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Friday, April 9, 1999 Published at 19:11 GMT 20:11 UK


World: Europe

Mission to free soldiers fails

The delegation was shown the results of the Aleksinac bombing

Talks in Belgrade have failed to secure the release of three US soldiers being held by Yugoslavia.

Kosovo: Special Report
According to the Cypriot envoy and former President Spyros Kyprianou, a mission to win the release of the three men failed because of intensified Nato bombing.

He said that attacks occurred in the Belgrade area and elsewhere within hours of his arrival on Thursday in the Yugoslav capital.

"It was expected ... that during my stay at least some respect should have been shown and some understanding until I had finished my consultations," he said.

Washington has been swift in saying the failure of Mr Kyprianou's mission is not a surprise.

Bomb damage inspections


Stephen Sackur in Virginia: Political momentum is growing for troop deployment
Mr Kyprianou met President Slobodan Milosevic for 90 minutes on Friday.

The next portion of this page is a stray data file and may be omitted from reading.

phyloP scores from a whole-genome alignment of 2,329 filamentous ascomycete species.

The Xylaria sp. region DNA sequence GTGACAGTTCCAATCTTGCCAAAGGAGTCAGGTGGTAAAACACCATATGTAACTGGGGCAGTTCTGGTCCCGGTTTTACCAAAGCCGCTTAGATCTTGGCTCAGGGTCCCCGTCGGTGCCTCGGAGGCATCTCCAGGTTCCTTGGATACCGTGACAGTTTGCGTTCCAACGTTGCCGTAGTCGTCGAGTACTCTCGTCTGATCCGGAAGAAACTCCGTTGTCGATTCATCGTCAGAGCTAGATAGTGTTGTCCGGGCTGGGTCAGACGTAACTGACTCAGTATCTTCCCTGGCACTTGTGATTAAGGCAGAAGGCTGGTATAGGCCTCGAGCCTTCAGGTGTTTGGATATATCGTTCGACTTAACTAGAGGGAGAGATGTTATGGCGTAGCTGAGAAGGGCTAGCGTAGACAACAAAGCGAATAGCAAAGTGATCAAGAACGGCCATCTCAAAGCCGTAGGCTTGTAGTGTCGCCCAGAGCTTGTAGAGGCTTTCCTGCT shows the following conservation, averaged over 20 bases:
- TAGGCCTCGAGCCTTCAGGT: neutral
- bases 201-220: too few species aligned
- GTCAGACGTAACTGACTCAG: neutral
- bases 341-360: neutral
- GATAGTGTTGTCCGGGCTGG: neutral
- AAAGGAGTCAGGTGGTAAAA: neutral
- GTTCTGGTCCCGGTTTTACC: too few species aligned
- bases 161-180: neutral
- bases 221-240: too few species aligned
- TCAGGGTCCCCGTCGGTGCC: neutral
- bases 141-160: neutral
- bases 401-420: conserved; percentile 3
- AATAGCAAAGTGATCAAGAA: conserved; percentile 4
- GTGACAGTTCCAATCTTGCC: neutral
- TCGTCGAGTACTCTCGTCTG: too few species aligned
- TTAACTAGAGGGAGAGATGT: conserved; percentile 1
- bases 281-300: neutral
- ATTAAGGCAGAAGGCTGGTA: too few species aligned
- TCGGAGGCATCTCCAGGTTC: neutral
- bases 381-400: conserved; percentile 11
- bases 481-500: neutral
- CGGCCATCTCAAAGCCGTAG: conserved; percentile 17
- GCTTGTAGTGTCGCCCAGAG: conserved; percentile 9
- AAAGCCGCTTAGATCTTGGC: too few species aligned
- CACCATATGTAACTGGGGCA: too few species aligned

The Yugoslavian government first invited him to inspect damage caused by a Nato air raid in a residential area of the town of Aleksinac.


[ image: Kyprianou: Met Mr Milosevic]
Kyprianou: Met Mr Milosevic
Mr Kyprianou expressed concern at the extent of the damage he saw.

"I am not a military expert but I have seen things that shocked me," he said.

A BBC correspondent in Belgrade said the authorities were keen to exploit the propaganda value of Nato's error which, according to the most recent figures from the official state news agency, caused the deaths of 18 civilians.

Propaganda value

before the meeting, Mr Kyprianou's aides said they were optimistic about securing the freedom of the three Americans.

But one of Yugoslavia's Deputy Prime Ministers, the hardliner Vojislav Seselj, said on Thursday there was no question of the prisoners being allowed to return home.

The soldiers - Andrew Ramirez, 24, Christopher Stone, 25, of Michigan and Steven Gonzales, 24, of Texas, were captured by Serbian security forces on the border between Yugoslavia and Macedonia on 31 March.

Nato said the soldiers were part of a non-combat peacekeeping force and that they were snatched while on a routine patrol near the Yugoslav border in Macedonia, while Belgrade insisted they were on Yugoslav territory.



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